LEPC are endemic to the North American Great Plains and have experienced range-wide population declines as their habitat has been lost or fragmented due to landscape changes. Wind-wildlife stakeholders have wanted to learn more about LEPC responses to wind energy infrastructure within LEPC habitats.
This study, the first to look at the effects of wind energy infrastructure on LEPC, found no negative effects on LEPC habitat selection or survival during the first three years of data collection at this wind facility, which is located in an agricultural landscape. With the support of the Fund, the study will continue for a fourth year in 2020 to verify initial findings and investigate the potential for LEPC delayed responses to wind energy infrastructure.
Wind Energy and Bats
“Landscape Factors Associated with Fatalities of Migratory Tree-Roosting Bats at Wind Energy Facilities: An Initial Assessment” used an extensive data set provided by the American Wind Wildlife Information Center (AWWIC) database to identify connections between landscape-level features and fatality rates at nearby wind facilities for three migratory tree bat species, hoary, eastern red, and silver-haired. These three species comprise approximately 72 percent of all bat fatalities at wind energy facilities. Understanding these associations can help inform siting and design decisions, but few studies have explored them.
The authors looked at relevant landscape metrics (e.g. land cover) at multiple spatial scales. Key findings include that factors influencing bat fatalities differed among regions and species; that fatalities of all three species were higher at facilities with greater urbanization (percentage of developed land) within 25 km; and that areas with multiple small or mixed small and large wetland patches may present increased risk. The study focused on sites in U.S. Fish and Wildlife Service Legacy Regions 3 and 5; further studies may help understand these relationships for different species in different Regions.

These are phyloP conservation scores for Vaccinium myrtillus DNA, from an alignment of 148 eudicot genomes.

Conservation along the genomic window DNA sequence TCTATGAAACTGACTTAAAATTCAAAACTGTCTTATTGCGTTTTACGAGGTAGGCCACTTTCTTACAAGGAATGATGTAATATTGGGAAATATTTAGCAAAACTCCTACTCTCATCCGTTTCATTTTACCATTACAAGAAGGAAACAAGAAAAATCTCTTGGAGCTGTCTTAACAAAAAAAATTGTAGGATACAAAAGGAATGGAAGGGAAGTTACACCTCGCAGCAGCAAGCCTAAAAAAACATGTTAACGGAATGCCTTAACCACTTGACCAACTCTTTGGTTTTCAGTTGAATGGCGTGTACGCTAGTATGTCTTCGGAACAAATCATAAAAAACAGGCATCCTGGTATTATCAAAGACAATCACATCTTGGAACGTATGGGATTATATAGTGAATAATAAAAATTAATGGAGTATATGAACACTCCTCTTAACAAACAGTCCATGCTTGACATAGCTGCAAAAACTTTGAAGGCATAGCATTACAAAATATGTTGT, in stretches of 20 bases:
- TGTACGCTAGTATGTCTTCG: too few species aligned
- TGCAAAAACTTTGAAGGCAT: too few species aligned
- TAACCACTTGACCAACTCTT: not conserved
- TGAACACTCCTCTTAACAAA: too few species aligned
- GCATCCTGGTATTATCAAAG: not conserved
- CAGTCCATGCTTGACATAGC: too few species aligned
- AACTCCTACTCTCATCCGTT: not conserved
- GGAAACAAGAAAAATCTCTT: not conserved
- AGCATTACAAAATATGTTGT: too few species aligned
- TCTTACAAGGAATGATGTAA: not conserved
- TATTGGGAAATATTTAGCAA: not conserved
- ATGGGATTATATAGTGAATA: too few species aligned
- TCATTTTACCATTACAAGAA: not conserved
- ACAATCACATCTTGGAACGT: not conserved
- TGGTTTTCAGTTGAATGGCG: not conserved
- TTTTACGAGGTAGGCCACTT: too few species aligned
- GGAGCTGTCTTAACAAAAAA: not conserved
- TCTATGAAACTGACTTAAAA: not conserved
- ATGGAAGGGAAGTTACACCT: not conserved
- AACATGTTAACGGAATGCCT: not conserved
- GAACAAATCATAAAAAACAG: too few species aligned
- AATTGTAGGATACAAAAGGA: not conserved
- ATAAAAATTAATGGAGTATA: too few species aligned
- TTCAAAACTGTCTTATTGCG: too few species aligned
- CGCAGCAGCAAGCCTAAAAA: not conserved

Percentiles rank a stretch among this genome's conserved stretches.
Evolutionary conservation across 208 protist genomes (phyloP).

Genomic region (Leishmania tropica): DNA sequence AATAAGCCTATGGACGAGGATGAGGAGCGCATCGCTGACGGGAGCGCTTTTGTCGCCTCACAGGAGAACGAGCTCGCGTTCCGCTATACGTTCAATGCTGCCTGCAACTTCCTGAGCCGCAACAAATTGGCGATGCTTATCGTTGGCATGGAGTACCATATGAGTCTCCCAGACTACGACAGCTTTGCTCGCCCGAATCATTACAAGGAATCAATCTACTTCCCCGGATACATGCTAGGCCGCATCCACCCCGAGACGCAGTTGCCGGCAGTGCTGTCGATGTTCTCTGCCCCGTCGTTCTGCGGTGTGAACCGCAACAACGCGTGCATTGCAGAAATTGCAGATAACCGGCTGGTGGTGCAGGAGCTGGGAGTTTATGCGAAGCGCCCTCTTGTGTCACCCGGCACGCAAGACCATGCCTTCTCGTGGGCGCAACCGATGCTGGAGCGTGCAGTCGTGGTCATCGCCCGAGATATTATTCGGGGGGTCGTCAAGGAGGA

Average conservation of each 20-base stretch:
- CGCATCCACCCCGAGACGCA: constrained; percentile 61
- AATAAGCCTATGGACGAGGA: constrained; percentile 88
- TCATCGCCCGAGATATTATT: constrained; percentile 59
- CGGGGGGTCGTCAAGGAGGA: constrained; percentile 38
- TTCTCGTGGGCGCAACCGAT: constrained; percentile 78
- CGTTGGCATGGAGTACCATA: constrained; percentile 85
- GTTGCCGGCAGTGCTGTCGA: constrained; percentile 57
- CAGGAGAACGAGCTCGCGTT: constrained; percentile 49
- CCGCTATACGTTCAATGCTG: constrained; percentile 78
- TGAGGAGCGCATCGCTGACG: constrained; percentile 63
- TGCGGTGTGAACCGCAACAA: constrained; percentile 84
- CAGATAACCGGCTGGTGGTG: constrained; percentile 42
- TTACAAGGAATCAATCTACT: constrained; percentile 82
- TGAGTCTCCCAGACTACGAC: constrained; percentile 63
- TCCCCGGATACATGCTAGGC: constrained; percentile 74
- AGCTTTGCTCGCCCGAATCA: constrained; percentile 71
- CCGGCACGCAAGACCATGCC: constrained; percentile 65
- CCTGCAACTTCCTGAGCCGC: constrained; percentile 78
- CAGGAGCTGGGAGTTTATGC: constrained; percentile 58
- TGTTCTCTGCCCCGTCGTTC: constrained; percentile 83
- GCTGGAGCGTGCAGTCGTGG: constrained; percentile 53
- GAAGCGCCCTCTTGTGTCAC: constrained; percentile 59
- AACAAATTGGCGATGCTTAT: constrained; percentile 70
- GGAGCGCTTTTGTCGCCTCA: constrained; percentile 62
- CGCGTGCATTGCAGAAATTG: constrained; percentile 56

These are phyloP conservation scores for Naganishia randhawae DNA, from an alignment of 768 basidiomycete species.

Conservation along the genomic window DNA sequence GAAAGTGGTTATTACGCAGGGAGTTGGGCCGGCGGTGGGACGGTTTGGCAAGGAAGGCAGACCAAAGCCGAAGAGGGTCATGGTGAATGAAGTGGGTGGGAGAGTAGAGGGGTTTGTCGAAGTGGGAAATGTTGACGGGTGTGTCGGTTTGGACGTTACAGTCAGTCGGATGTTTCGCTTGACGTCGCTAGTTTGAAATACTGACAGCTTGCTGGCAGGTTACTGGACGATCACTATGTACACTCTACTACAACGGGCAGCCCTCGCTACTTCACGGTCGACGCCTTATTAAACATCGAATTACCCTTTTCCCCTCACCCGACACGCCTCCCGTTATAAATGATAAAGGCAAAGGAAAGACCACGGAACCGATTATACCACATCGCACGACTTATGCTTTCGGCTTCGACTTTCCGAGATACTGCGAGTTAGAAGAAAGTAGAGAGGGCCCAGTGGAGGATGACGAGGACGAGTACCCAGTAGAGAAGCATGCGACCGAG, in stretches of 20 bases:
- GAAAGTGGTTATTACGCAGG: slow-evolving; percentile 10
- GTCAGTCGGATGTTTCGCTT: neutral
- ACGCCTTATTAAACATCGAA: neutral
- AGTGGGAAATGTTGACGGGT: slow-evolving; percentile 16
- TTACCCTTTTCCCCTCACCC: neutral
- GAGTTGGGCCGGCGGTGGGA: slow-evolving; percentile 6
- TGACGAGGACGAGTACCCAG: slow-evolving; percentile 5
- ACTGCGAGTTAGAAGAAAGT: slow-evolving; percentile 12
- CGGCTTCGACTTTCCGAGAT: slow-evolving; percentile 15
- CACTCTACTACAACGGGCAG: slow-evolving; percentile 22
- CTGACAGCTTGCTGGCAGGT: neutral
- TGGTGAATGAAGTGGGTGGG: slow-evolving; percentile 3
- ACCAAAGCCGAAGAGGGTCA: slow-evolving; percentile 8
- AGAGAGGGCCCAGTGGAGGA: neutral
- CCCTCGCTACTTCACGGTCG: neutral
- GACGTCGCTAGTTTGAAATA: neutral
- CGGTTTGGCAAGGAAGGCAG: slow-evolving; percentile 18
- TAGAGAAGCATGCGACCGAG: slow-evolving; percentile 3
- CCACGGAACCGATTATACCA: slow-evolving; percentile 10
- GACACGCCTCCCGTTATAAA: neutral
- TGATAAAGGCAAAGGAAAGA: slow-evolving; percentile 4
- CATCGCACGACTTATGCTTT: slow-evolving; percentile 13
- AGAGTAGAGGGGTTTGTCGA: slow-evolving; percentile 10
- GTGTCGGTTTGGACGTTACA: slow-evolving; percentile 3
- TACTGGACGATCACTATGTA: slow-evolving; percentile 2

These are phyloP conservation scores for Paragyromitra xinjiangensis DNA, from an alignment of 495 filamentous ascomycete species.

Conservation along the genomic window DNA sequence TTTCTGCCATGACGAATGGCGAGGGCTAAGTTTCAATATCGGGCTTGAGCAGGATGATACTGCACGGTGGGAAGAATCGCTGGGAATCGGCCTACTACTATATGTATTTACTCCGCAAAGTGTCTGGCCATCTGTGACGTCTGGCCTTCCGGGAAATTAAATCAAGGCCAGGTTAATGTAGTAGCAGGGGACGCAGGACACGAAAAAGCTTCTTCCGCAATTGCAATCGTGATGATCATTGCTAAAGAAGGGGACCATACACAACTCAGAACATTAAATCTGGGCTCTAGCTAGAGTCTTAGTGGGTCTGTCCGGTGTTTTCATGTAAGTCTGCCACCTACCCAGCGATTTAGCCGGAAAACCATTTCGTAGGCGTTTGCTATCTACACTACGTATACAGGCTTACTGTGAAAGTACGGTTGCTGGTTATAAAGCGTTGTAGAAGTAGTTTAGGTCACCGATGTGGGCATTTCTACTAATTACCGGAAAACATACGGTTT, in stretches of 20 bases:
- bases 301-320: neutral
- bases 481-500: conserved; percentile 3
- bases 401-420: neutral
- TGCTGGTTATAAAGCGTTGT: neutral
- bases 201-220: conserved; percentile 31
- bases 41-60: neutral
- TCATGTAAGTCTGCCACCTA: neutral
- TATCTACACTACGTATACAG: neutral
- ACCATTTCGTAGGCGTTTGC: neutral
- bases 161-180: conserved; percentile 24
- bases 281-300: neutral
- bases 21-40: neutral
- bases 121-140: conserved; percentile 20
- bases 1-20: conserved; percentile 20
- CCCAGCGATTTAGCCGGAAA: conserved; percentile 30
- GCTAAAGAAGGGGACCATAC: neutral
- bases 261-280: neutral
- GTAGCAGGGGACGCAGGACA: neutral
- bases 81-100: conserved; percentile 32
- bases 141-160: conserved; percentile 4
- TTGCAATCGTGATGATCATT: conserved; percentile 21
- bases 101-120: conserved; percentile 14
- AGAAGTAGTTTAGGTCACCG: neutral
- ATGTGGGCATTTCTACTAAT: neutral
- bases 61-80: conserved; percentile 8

“Bat Activity Rates Do Not Predict Bat Fatality Rates at Wind Energy Facilities,” accepted by the peer-reviewed journal Acta Chiropterologica, presents Fund study findings that investigated the relationship between pre-construction bat acoustic activity and post-construction fatality rates at wind facilities to assess the effectiveness of using pre-construction acoustic activity monitoring to assess risk. The study found bat activity rates (based on bat echolocation surveys) prior to wind development did not predict bat fatality rates at wind energy facilities, and acoustic activity rates at operational wind facilities did not predict bat fatality rates that occurred during the same time period.
“The quality of information in these first reports underscores the value of investing in the Fund,” remarked Ray Kelly from Clearway Energy Group, Secretary of the Fund, AWWI Partner, and member of AWWI’s Board. “The wind industry’s ability to grow sustainably and deliver meaningful carbon reductions depends on minimizing wildlife impacts and maximizing conservation benefits. The scientific knowledge gained from Fund-supported research is vital to these efforts.”
In 2020, the Wind Wildlife Research Fund is supporting seven research projects. Some are new and others are continuations of 2019 research projects. The results of the projects will inform regulatory and business decisions in the wind industry, helping to achieve conservation outcomes.